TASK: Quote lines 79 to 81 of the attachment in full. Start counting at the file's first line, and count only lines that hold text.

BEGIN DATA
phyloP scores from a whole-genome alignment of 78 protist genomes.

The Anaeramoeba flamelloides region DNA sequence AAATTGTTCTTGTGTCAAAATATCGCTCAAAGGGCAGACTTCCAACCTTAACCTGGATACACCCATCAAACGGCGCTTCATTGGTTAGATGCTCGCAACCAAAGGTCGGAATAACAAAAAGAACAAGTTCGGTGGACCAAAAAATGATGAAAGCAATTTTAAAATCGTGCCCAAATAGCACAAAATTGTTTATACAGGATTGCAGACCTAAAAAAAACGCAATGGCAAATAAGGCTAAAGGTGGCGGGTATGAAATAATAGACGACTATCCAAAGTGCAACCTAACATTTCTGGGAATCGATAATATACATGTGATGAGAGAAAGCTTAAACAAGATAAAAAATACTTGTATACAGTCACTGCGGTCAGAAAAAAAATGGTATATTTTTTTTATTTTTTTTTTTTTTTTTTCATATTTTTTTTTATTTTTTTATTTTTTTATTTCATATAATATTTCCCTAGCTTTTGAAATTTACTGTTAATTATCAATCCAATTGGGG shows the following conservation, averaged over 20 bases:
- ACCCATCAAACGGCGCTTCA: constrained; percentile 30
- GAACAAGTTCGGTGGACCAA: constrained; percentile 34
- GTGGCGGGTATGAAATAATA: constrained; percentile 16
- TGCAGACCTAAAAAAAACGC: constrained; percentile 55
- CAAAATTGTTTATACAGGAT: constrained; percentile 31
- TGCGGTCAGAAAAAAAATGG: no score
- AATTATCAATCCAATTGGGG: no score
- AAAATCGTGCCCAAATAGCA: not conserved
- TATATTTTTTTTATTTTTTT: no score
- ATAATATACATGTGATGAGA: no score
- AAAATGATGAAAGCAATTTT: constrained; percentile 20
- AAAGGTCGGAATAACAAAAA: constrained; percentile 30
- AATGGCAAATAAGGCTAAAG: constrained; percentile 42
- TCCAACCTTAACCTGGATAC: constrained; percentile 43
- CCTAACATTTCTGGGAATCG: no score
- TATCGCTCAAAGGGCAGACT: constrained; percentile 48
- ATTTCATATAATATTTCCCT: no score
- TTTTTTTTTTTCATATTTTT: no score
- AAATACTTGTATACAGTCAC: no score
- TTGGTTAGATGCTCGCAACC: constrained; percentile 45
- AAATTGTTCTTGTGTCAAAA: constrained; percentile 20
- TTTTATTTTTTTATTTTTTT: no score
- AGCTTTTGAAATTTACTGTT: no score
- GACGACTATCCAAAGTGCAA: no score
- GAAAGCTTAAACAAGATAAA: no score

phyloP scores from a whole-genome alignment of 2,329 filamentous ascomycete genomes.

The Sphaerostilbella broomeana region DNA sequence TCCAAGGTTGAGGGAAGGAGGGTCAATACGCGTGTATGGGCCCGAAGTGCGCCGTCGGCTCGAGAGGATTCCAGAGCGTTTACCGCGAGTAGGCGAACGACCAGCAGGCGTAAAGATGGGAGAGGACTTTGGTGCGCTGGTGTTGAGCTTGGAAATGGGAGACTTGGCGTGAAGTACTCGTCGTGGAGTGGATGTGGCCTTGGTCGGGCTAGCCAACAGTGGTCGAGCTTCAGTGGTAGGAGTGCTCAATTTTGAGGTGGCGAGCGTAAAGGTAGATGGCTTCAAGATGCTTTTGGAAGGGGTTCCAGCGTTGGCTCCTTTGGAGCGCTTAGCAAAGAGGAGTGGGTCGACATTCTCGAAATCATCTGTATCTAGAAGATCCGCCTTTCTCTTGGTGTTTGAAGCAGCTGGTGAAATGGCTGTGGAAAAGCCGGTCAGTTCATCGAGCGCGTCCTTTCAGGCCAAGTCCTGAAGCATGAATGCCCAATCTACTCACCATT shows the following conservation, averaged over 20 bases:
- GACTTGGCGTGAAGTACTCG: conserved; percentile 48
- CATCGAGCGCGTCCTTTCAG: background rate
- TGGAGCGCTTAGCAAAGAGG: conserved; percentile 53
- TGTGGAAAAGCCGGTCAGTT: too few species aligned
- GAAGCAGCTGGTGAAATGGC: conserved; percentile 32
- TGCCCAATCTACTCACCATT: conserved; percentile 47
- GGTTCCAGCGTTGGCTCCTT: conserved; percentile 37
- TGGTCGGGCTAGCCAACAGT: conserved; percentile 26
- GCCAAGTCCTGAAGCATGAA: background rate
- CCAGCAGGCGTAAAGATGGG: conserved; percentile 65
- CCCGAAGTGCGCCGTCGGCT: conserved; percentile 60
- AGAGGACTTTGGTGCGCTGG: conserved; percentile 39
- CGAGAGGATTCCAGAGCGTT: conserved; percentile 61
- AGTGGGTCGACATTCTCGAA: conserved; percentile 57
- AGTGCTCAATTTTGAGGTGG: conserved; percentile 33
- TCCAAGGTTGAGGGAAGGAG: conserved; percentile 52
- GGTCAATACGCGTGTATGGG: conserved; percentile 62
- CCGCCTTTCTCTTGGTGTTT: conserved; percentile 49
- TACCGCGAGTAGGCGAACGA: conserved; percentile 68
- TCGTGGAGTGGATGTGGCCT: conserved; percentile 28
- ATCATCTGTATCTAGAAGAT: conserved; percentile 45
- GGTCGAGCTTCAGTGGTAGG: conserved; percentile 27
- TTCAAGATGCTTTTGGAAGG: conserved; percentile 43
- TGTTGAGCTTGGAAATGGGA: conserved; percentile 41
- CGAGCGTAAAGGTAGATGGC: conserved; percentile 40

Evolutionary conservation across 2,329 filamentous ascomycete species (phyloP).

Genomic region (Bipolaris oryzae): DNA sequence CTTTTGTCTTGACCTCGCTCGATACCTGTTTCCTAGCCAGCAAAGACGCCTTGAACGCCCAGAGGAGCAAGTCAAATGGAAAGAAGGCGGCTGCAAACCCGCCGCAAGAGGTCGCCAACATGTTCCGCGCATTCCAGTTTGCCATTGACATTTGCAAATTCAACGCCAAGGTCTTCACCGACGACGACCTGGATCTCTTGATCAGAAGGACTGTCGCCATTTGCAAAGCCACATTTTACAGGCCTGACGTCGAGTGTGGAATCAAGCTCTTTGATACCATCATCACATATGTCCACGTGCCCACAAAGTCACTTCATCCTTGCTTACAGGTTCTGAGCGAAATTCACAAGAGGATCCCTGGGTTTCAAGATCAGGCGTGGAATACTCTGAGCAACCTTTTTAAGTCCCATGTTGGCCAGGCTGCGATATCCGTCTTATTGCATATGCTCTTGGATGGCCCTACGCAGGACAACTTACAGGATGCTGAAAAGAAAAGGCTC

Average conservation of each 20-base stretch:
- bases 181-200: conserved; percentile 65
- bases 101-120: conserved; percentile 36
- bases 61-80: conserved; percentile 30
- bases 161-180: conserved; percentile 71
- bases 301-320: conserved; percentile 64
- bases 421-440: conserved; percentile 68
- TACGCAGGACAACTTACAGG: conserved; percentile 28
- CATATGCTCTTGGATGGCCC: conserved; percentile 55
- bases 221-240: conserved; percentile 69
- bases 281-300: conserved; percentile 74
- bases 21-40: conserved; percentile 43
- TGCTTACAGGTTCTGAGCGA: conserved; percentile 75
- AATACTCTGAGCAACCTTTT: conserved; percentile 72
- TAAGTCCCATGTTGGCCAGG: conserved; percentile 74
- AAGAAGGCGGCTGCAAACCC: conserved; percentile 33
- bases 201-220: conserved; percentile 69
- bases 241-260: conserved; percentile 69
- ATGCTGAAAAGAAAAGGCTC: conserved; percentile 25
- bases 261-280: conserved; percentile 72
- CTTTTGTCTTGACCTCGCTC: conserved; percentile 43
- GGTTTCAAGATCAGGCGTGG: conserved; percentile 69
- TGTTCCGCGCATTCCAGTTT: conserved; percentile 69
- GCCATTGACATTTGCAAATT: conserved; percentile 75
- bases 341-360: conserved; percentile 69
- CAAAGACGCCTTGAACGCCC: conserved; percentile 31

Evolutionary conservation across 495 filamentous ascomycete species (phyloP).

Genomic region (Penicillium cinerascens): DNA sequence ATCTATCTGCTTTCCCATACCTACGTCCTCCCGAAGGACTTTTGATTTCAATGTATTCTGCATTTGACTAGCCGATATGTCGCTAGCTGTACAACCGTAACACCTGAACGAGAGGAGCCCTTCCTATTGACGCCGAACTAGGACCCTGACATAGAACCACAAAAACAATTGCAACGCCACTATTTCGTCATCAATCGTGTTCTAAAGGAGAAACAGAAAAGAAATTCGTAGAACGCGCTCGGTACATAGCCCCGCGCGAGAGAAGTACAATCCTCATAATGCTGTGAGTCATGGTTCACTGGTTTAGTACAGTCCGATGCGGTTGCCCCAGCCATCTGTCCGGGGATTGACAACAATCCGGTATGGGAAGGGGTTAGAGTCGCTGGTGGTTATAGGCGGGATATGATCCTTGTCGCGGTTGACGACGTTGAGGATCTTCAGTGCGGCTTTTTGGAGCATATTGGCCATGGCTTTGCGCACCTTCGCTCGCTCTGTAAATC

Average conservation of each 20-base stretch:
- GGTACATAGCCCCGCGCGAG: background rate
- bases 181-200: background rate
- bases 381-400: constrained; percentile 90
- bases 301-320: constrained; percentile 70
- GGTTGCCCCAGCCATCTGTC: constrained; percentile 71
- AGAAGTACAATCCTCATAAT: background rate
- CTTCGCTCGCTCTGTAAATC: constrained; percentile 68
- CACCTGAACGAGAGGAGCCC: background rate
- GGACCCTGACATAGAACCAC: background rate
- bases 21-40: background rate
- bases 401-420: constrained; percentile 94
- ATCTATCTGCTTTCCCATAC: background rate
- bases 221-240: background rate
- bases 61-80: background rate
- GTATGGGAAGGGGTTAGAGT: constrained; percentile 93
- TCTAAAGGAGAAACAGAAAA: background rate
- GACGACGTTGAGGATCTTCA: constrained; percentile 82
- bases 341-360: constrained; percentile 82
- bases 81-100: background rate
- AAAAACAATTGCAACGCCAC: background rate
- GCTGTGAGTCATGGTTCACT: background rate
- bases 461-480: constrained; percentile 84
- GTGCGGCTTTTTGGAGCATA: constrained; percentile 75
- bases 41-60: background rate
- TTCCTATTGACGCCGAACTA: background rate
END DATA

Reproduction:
- TGTTCCGCGCATTCCAGTTT: conserved; percentile 69
- GCCATTGACATTTGCAAATT: conserved; percentile 75
- bases 341-360: conserved; percentile 69